Big changes are happening at the Alzheimer Society of PEI. Recently, the organization welcomed their new Chief Executive Officer, Jaime Constable. Constable has extensive experience in the non-profit sector, including in the delivery of programs and services to support persons affected by dementia, the development of strategic partnerships, and inter-sectoral initiatives to improve the system of care.
Enhancing services and support in the rural areas of PEI has been Constable’s top priority since coming on board. Thanks to funding from the Department of Health and Wellness, three new positions are being filled across the Island to improve access to information, resources, education, and support services for persons and families affected by Alzheimer’s and dementia.
“I am happy to announce we have two new Support Services Coordinators based in O’Leary and Summerside who will be helping families across West and East Prince,” says Constable. The Kings County Support Services Coordinator will be based in Montague. “We also have a Dementia Care Educator who will travel across PEI to provide specialized training to front-line care providers in settings like long-term care and community care.”
With over 2700 Islanders living with Alzheimer’s disease or another dementia, there is a need for these support services Island-wide. The new roles will ensure people affected by dementia have timely access to information, support services, learning opportunities, and special programs to help them throughout the continuum of the disease, closer to home. Families will have better access to in-person services without being required to travel to Charlottetown.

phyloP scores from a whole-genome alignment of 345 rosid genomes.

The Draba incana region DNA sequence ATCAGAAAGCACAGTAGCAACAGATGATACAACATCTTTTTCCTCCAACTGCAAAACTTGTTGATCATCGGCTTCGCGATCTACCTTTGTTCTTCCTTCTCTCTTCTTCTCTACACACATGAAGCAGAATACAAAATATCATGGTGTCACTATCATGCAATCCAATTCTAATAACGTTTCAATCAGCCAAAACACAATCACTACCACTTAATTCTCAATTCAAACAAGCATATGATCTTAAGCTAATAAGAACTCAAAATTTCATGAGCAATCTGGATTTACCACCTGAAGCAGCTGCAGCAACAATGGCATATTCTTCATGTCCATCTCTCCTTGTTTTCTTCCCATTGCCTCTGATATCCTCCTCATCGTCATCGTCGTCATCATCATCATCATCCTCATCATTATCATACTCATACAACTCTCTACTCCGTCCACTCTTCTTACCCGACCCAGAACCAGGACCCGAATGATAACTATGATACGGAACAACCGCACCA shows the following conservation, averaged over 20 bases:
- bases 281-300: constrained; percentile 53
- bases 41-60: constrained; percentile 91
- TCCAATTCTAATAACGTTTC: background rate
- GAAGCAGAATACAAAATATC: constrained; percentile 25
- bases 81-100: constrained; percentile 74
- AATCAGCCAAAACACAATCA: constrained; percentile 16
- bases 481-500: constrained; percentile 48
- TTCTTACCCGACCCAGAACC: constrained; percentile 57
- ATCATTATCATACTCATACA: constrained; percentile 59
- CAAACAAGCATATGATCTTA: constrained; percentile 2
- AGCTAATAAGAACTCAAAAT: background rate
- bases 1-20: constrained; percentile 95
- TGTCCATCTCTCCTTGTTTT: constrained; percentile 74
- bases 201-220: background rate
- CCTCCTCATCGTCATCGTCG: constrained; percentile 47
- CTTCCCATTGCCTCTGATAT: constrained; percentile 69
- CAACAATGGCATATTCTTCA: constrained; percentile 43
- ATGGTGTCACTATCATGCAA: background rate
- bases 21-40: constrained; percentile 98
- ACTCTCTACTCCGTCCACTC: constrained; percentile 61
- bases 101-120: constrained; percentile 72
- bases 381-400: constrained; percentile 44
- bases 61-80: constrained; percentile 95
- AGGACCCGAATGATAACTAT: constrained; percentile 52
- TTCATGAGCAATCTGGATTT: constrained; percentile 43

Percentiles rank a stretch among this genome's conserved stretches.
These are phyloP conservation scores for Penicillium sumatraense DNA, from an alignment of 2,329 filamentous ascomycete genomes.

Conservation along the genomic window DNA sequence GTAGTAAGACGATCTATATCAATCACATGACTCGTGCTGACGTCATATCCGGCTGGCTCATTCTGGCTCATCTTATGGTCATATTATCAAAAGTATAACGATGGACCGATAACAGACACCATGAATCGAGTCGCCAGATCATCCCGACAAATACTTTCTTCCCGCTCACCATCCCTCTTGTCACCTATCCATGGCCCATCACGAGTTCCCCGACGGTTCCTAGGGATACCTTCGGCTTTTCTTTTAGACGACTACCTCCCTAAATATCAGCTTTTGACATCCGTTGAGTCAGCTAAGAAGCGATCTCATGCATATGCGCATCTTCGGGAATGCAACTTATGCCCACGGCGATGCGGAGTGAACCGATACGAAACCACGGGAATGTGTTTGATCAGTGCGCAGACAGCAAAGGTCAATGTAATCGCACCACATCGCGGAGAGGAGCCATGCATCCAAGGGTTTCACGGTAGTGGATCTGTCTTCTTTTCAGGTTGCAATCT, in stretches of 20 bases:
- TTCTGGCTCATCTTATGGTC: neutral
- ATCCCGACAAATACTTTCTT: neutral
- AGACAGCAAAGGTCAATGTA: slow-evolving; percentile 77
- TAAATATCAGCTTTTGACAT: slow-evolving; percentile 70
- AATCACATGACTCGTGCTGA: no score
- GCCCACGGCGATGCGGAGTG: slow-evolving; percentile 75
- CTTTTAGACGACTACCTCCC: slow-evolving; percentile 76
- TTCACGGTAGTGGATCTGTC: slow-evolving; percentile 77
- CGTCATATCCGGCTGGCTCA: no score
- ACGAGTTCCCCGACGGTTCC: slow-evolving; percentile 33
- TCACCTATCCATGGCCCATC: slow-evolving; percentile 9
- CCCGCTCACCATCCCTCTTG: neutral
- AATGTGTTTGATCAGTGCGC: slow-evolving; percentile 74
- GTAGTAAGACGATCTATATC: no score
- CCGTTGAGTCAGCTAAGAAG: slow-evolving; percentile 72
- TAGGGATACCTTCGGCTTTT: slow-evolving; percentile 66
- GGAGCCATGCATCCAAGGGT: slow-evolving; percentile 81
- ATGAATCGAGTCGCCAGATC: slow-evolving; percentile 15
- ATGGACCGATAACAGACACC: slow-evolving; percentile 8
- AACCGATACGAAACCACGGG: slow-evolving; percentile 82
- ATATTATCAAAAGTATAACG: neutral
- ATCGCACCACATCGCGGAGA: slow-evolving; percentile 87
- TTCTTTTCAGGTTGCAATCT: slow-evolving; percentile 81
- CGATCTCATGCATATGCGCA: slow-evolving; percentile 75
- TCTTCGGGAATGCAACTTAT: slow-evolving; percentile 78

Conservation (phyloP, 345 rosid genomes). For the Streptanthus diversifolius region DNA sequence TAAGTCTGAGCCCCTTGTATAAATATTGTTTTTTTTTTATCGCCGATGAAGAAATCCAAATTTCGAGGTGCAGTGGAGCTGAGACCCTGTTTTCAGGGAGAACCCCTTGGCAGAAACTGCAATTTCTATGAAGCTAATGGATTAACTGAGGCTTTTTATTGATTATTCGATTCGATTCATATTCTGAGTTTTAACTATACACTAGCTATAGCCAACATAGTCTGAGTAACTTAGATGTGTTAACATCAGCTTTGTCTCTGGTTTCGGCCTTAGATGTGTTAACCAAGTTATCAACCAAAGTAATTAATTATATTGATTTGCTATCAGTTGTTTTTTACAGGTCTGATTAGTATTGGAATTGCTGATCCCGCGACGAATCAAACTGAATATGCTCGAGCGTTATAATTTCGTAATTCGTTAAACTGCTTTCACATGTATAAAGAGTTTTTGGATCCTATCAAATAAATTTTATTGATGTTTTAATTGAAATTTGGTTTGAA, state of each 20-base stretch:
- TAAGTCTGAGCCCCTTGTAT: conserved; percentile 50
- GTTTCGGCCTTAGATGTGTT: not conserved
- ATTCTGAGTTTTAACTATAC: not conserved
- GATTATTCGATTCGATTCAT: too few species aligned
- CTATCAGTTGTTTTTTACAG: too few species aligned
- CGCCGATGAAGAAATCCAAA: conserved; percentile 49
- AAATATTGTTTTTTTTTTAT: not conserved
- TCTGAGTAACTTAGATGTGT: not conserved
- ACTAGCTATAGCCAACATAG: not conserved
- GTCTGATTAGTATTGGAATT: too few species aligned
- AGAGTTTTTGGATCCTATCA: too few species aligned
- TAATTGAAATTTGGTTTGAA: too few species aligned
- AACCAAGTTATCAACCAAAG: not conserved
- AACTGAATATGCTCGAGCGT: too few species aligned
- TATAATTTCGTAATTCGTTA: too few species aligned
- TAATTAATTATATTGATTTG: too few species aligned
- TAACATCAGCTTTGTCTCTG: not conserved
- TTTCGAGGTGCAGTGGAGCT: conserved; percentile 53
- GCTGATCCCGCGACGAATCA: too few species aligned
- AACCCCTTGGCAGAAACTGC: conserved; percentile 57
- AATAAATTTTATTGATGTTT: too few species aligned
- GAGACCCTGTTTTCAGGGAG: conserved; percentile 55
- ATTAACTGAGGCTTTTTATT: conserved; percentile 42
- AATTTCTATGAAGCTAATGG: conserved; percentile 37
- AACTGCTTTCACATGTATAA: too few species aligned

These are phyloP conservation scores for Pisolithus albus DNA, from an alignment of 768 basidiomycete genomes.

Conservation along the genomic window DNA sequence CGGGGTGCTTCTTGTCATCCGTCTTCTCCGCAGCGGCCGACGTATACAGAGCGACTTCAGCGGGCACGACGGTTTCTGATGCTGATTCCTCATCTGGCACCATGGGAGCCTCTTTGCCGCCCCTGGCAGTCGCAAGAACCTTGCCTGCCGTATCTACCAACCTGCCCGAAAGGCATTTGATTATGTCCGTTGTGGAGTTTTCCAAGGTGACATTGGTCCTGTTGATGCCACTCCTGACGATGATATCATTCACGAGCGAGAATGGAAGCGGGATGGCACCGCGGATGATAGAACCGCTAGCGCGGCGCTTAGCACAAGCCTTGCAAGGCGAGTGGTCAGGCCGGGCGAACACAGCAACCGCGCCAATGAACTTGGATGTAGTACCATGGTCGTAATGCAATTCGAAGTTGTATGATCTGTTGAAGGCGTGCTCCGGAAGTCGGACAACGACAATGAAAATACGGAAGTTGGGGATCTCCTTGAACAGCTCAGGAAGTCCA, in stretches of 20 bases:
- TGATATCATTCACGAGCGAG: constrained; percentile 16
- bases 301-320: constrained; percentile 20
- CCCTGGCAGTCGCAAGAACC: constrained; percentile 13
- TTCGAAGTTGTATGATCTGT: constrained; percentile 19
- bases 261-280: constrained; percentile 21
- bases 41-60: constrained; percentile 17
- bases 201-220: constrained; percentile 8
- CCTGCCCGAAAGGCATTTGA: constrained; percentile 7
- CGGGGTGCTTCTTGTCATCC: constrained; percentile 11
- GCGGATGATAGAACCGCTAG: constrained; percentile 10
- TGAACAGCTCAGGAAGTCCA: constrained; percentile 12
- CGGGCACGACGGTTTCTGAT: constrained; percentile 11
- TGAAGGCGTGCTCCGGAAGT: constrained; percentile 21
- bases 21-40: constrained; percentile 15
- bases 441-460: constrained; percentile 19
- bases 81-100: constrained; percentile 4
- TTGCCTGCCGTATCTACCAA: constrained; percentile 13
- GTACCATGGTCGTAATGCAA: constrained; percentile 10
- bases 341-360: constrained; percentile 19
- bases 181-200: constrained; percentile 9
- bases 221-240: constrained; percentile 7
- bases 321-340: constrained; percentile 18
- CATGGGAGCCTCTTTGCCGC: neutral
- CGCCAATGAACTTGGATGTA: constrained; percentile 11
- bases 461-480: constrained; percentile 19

“We are pleased to be supporting the expansion of Alzheimer Society services, in particular to the rural areas. We want to ensure all Islanders affected by dementia get the help they need.” said Hon. Minister Ernie Hudson, Department of Health and Wellness. “We are looking forward to working with Jaime, the new CEO, through this expansion of services and education for health care providers across the province.”
Constable’s other priorities for PEI include working with health and community care providers to increase early referral to services, which can lead to better outcomes for families. “One of the most common things people have said to me when they have connected with the Alzheimer Society is ‘I wish I knew about you sooner“, says Constable, “We want Islanders to know we are a safe place for their questions if they are concerned about memory loss, or have received a diagnosis.”
“We’re thrilled to be working alongside Jaime and are excited for the future of the Alzheimer Society and the community members it serves,” says ASPEI Board President Nelson Hagerman.